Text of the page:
3 Reasons Why NOT To Install Solar Panels
Solar panels are a popular method to cut down on electric bills and protect the environment. Zillow research shows that they can increase your home’s value by 4.1%. However even though rooftop solar works well for some consumers, I would argue it isn’t a good fit for every American household. If any of these reasons for not going solar apply to you, you may want to reconsider.
1. Your roof isn't suitable for solar panels.
Solar panels are often installed on the roof because it offers surface space and sun exposure. But what if you don’t have a roof to call your own, or you have a roof but it just isn’t up to the job? Here are the factors that could prevent a successful solar installation:
You don’t own a house, which means that you don’t have your own roof to install panels on.
Your roof is too old: Panels can be installed on pretty much any roof type, but it’s not recommended on a roof that is weak or damaged. Plus, if a roof is due to be replaced, you’re much better off waiting until that’s done. Otherwise, you’ll have to take off the solar panels first and reinstall them when the new roof is up.
Your roof is too small: Solar panels need sunlight to generate electricity. The more sunlight they absorb, the more power they generate. If you have a small roof, you may find that solar panels simply won’t generate enough kilowatt-hours to make a real impact on your bills.
There’s too much shade on your roof, which can significantly impact your roof’s solar generation potential.
The roof’s layout is unfavorable: If your roof doesn’t face the right direction or isn’t at an optimal angle, then panels will make less electricity than they ideally could.
2. There's nowhere to put solar panels.
The roof is the most common place to put solar panels — but some homeowners will use other spaces, such as in the backyard or a secondary structure on their property. However, if both of these circumstances apply to you, then you’re out of luck:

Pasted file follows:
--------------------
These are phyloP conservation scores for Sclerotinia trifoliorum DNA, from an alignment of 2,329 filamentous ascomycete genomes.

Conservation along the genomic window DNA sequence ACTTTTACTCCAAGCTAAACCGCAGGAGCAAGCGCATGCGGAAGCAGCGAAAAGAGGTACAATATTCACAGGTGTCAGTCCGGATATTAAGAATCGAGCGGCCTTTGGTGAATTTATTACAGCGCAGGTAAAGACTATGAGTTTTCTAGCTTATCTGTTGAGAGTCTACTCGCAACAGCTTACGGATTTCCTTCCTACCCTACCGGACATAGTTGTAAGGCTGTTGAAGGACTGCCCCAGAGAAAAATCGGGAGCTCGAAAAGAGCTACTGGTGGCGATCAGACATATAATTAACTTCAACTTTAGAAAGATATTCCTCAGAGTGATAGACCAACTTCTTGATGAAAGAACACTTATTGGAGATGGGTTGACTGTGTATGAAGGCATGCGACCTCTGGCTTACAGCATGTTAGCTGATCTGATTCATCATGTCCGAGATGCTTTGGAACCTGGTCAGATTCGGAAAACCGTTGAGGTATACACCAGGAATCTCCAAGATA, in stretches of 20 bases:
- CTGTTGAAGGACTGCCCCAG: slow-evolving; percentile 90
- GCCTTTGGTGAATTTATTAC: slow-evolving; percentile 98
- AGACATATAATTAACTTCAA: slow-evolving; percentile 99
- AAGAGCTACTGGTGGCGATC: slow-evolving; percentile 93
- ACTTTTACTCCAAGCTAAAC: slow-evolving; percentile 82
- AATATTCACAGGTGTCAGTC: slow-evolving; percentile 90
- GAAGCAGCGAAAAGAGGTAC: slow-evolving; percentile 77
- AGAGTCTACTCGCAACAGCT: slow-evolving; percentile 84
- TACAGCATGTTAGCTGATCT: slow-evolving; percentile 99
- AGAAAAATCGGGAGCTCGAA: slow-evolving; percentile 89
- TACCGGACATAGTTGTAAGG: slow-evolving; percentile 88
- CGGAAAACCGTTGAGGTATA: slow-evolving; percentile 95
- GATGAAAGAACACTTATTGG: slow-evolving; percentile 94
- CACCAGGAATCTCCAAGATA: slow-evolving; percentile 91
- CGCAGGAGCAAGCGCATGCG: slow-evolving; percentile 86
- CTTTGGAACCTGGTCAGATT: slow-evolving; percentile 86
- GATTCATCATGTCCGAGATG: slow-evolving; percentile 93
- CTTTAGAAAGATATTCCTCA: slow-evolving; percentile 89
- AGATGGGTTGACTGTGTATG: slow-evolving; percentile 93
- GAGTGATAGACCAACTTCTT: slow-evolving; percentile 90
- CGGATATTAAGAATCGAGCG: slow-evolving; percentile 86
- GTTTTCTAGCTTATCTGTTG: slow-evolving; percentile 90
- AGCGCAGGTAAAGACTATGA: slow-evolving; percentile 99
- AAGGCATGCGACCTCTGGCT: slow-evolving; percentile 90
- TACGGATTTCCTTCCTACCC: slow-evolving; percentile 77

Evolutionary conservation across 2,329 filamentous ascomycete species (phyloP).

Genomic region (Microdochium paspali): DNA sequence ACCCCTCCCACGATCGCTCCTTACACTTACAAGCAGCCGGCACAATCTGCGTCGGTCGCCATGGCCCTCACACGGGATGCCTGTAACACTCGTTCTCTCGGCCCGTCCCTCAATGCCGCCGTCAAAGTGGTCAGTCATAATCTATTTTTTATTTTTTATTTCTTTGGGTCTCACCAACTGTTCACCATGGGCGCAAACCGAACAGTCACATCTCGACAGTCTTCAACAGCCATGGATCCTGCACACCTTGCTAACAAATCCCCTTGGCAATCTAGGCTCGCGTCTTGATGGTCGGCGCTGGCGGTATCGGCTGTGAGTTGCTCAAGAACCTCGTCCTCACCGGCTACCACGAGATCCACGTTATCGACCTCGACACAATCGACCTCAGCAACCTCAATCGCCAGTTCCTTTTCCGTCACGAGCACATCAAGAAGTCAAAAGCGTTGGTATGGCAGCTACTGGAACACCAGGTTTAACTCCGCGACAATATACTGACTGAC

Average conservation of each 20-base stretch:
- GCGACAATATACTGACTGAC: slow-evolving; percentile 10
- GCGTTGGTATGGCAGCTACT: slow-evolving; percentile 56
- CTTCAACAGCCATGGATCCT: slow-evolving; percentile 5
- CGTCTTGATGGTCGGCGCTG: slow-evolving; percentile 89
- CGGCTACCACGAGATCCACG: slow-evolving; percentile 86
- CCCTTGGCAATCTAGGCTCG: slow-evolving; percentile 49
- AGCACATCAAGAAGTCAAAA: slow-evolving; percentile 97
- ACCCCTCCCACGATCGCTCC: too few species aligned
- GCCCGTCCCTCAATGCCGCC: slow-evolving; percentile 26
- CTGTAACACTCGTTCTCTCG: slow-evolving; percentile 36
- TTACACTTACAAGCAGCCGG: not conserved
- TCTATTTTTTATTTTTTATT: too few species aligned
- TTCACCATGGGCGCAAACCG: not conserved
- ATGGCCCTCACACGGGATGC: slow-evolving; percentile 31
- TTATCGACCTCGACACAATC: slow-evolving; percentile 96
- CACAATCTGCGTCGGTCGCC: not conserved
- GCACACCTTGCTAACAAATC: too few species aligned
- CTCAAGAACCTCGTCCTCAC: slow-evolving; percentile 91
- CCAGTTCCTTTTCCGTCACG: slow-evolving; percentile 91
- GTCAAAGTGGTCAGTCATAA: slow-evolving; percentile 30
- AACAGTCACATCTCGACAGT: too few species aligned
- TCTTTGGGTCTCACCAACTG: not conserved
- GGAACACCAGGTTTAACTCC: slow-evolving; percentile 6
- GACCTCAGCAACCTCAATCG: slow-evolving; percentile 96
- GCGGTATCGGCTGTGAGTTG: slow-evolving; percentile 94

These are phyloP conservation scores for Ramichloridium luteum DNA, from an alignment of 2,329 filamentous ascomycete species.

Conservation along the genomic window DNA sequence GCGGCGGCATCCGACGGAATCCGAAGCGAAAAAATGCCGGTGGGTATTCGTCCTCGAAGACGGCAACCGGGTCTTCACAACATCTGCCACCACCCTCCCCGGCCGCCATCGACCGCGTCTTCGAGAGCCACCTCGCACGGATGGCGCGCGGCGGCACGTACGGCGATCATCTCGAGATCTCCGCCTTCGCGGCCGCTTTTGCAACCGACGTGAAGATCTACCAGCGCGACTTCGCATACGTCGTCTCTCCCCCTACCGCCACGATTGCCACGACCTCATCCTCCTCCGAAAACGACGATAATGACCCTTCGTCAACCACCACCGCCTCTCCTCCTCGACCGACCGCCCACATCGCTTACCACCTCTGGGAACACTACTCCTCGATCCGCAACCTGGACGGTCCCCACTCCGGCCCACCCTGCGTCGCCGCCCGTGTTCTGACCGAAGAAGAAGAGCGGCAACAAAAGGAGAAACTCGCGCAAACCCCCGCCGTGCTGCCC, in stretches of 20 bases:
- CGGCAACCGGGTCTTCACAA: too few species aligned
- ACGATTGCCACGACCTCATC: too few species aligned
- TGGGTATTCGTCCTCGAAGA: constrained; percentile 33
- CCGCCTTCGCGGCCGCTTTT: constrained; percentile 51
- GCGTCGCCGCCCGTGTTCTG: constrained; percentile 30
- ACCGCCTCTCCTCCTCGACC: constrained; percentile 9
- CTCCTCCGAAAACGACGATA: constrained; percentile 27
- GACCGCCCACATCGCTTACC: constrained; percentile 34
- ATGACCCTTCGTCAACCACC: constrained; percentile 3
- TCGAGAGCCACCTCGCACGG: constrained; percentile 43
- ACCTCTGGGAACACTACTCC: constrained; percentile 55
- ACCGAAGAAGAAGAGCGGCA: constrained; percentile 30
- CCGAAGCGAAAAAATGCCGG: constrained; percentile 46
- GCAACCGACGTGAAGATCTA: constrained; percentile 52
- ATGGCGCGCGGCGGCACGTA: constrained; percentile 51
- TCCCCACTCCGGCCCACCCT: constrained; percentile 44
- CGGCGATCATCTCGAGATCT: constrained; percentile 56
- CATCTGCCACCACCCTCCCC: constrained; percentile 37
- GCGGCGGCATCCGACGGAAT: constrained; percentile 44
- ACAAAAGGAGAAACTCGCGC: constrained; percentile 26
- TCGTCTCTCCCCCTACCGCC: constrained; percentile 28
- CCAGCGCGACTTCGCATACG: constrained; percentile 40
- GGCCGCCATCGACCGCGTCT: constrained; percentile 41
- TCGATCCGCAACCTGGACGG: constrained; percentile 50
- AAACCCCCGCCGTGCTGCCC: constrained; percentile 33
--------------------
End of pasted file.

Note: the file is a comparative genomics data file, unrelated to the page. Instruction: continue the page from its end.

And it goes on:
Ground-mounting isn’t possible. While this may be an option for farms and ranches, it is rarely feasible in cities and suburbs where there is less open space to work with.
No other structure is available: The last option to consider are buildings like carports or sheds, or backyard structures like gazebos, pergolas, and patio covers. If you don’t have any of these, or they lack suitable surface areas, it means that you'll have to hold off.
3. You plan to move or sell your home.
If you plan to leave your current home in the next few years, you should pause and reconsider whether solar panels are the best option for you right now. It can be difficult, if not downright impossible, to remove solar panels from your roof and reinstall them on a new one (which does cost a pretty penny). Your new home may lack the appropriate space or the local building codes in your destination could be more restrictive.
4. Your electric bill is already low.
Many American households spend hundreds of dollars every month on their power bills — and solar panels are often the most effective way to slash that amount. However, some homeowners don’t spend very much on electricity. This could be because of one or more of the following factors:
You have a small home and/or household
Your home and appliances are energy efficient
You enjoy low electric rates from your local utility
If that’s you, and you pay $50 or less a month for electricity, then installing solar probably isn’t worth the time and effort.
Now, it’s entirely possible that despite these factors, you can save thousands or even tens of thousands of dollars over the life of your solar panels — just make sure that this is the case before you take the plunge.